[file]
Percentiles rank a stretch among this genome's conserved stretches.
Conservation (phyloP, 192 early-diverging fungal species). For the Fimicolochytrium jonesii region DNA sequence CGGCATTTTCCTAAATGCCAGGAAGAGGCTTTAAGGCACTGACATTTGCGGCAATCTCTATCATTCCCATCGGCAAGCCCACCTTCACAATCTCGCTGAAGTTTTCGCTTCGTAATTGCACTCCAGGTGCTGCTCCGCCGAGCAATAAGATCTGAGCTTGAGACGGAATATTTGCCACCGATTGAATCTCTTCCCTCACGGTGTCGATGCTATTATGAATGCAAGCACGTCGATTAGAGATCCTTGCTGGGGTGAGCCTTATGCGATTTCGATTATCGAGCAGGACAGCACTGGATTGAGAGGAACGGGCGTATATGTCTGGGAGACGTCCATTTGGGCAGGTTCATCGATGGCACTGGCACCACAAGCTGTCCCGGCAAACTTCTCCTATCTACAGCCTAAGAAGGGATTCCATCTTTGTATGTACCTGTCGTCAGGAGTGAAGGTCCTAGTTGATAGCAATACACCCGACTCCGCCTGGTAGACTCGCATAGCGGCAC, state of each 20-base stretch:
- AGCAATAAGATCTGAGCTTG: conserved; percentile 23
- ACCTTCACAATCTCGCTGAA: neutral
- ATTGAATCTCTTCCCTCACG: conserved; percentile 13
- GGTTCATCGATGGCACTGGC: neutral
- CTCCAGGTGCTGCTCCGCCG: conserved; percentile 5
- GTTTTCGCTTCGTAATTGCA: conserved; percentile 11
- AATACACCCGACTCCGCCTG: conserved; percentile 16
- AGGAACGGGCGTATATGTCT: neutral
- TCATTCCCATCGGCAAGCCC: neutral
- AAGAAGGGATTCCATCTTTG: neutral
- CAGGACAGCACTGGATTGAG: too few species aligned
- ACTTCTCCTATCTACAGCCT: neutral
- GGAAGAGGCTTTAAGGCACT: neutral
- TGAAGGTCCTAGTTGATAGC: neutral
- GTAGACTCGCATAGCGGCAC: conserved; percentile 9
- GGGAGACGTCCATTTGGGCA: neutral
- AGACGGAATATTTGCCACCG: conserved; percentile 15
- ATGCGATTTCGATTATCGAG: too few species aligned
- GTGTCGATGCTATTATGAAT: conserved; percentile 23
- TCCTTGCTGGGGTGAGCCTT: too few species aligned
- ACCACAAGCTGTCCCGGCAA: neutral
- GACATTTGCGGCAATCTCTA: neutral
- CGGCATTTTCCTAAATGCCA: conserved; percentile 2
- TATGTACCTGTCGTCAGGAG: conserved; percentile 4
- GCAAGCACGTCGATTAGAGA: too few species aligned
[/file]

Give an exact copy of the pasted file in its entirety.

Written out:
Percentiles rank a stretch among this genome's conserved stretches.
Conservation (phyloP, 192 early-diverging fungal species). For the Fimicolochytrium jonesii region DNA sequence CGGCATTTTCCTAAATGCCAGGAAGAGGCTTTAAGGCACTGACATTTGCGGCAATCTCTATCATTCCCATCGGCAAGCCCACCTTCACAATCTCGCTGAAGTTTTCGCTTCGTAATTGCACTCCAGGTGCTGCTCCGCCGAGCAATAAGATCTGAGCTTGAGACGGAATATTTGCCACCGATTGAATCTCTTCCCTCACGGTGTCGATGCTATTATGAATGCAAGCACGTCGATTAGAGATCCTTGCTGGGGTGAGCCTTATGCGATTTCGATTATCGAGCAGGACAGCACTGGATTGAGAGGAACGGGCGTATATGTCTGGGAGACGTCCATTTGGGCAGGTTCATCGATGGCACTGGCACCACAAGCTGTCCCGGCAAACTTCTCCTATCTACAGCCTAAGAAGGGATTCCATCTTTGTATGTACCTGTCGTCAGGAGTGAAGGTCCTAGTTGATAGCAATACACCCGACTCCGCCTGGTAGACTCGCATAGCGGCAC, state of each 20-base stretch:
- AGCAATAAGATCTGAGCTTG: conserved; percentile 23
- ACCTTCACAATCTCGCTGAA: neutral
- ATTGAATCTCTTCCCTCACG: conserved; percentile 13
- GGTTCATCGATGGCACTGGC: neutral
- CTCCAGGTGCTGCTCCGCCG: conserved; percentile 5
- GTTTTCGCTTCGTAATTGCA: conserved; percentile 11
- AATACACCCGACTCCGCCTG: conserved; percentile 16
- AGGAACGGGCGTATATGTCT: neutral
- TCATTCCCATCGGCAAGCCC: neutral
- AAGAAGGGATTCCATCTTTG: neutral
- CAGGACAGCACTGGATTGAG: too few species aligned
- ACTTCTCCTATCTACAGCCT: neutral
- GGAAGAGGCTTTAAGGCACT: neutral
- TGAAGGTCCTAGTTGATAGC: neutral
- GTAGACTCGCATAGCGGCAC: conserved; percentile 9
- GGGAGACGTCCATTTGGGCA: neutral
- AGACGGAATATTTGCCACCG: conserved; percentile 15
- ATGCGATTTCGATTATCGAG: too few species aligned
- GTGTCGATGCTATTATGAAT: conserved; percentile 23
- TCCTTGCTGGGGTGAGCCTT: too few species aligned
- ACCACAAGCTGTCCCGGCAA: neutral
- GACATTTGCGGCAATCTCTA: neutral
- CGGCATTTTCCTAAATGCCA: conserved; percentile 2
- TATGTACCTGTCGTCAGGAG: conserved; percentile 4
- GCAAGCACGTCGATTAGAGA: too few species aligned